Tropical storm Hilary continues to slam Southern California as 3 new storms brew

Tropical storm Hilary continues to slam Southern California as 3 new storms brew

Franklin, Emily, Gert developing in Atlantic Ocean, possible 4th storm forming in Gulf of Mexico

By Darren Lyn

HOUSTON, United States (AA) - Tropical storm Hilary continues to ravage Southern California on Monday with record rainfall and flooding, as three new storms brew in the Atlantic Ocean.

Once a Category 4 hurricane in the Pacific Ocean, Hilary made landfall in Mexico's Baja peninsula on Sunday as a tropical storm and moved its way up to San Diego and Los Angeles, becoming the first tropical storm to hit Southern California in 84 years.

Hilary has brought record rainfall and flash flooding, which has submerged cars and shut down highways. The heavy rains have also triggered mudslides.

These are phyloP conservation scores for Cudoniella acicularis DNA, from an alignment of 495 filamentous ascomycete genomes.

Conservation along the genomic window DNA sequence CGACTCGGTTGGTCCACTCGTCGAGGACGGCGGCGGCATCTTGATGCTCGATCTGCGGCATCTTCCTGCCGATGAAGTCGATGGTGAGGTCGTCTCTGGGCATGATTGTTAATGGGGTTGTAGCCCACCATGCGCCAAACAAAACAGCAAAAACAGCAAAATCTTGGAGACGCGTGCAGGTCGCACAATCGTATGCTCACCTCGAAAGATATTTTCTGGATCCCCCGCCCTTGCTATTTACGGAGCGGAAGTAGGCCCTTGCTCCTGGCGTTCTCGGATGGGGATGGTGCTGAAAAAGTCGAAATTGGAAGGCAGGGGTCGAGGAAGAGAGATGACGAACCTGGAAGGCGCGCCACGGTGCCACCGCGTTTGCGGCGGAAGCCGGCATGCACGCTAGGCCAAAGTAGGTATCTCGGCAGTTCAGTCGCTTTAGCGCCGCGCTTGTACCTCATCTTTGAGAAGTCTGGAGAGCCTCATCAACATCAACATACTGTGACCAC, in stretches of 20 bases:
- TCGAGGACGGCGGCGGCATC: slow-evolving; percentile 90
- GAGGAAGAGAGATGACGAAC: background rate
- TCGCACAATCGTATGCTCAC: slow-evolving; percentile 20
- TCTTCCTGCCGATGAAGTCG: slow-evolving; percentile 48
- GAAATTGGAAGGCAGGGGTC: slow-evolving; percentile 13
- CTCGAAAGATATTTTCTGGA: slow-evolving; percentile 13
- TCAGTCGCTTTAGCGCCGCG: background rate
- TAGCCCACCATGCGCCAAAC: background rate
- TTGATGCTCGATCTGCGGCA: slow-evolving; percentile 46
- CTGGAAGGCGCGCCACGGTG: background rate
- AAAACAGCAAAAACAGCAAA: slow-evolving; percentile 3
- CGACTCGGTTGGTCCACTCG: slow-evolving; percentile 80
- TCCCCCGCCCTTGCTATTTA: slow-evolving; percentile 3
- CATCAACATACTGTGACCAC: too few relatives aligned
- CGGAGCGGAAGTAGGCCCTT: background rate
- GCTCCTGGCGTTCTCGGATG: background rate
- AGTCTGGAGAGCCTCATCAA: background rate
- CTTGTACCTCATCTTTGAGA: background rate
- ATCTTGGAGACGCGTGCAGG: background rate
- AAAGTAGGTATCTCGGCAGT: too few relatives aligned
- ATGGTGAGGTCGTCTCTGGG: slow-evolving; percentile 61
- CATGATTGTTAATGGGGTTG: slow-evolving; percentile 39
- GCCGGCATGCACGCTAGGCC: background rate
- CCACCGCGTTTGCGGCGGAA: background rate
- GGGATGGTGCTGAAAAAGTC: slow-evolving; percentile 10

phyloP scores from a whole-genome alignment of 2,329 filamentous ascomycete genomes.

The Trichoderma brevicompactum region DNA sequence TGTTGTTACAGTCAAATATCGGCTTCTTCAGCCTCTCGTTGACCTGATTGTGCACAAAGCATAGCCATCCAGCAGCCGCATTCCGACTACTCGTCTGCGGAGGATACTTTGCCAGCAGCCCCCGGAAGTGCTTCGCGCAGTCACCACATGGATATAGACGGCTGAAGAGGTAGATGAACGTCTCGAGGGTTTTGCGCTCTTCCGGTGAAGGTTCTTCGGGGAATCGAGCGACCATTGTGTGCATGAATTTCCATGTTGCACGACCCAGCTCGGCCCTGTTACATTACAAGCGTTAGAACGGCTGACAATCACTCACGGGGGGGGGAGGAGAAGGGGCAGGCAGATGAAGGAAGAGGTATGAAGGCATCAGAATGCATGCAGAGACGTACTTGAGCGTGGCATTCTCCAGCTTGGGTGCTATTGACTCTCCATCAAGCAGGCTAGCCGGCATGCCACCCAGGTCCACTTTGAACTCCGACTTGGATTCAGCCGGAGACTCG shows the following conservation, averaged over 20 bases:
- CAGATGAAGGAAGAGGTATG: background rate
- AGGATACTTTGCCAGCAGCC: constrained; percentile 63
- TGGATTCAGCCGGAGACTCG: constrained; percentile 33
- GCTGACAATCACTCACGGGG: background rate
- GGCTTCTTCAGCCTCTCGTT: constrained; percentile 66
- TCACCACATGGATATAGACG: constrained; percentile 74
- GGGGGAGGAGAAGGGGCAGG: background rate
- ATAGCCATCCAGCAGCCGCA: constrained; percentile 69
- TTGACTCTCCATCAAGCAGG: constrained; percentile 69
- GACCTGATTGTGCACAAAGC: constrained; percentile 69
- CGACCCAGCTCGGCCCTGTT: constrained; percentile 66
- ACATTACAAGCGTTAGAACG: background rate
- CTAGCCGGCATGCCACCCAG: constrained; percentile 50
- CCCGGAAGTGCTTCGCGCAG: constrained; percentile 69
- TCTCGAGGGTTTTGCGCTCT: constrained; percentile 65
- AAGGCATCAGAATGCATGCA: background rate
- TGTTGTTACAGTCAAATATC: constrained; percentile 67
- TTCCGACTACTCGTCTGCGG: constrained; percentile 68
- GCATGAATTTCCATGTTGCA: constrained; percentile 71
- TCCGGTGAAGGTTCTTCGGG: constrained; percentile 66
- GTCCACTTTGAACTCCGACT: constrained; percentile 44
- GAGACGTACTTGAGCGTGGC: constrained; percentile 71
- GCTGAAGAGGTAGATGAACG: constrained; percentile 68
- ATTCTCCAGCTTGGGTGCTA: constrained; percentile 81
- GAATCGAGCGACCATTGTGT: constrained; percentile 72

Meantime, three new tropical storms have developed in the Atlantic Ocean: Franklin, Emily and Gert.

Franklin is posing the most direct threat to the Caribbean, according to the National Hurricane Center (NHC).

"Heavy rainfall expected for portions of Puerto Rico & Hispaniola with potentially life-threatening flash flooding possible," the NHC posted on X.

Franklin is also expected to bring tropical storm conditions to both Haiti and the Dominican Republic.

The NHC said Emily formed about 1,000 miles from the Cabo Verde islands but is expected to weaken in the coming days.

Gert is also expected to be short-lived with forecasters saying it "could dissipate at any time."

Experts are also keeping an eye on a tropical disturbance in the Gulf of Mexico.

Tropical storm warnings have been issued in parts of southern Texas for potential Tropical Cyclone Nine.

"The heavy rainfall may produce areas of flash and urban flooding," the NHC warned.

The National Oceanic and Atmospheric Administration (NOAA) predicted that this is going to be an "above normal" Atlantic hurricane season.

NOAA updated its 2023 storm outlook on Aug. 10 and is now calling for 14 to 21 storms of which 6 to 11 could turn into hurricanes, and of those, 2 to 5 could become major Category 3 to Category 5 hurricanes.

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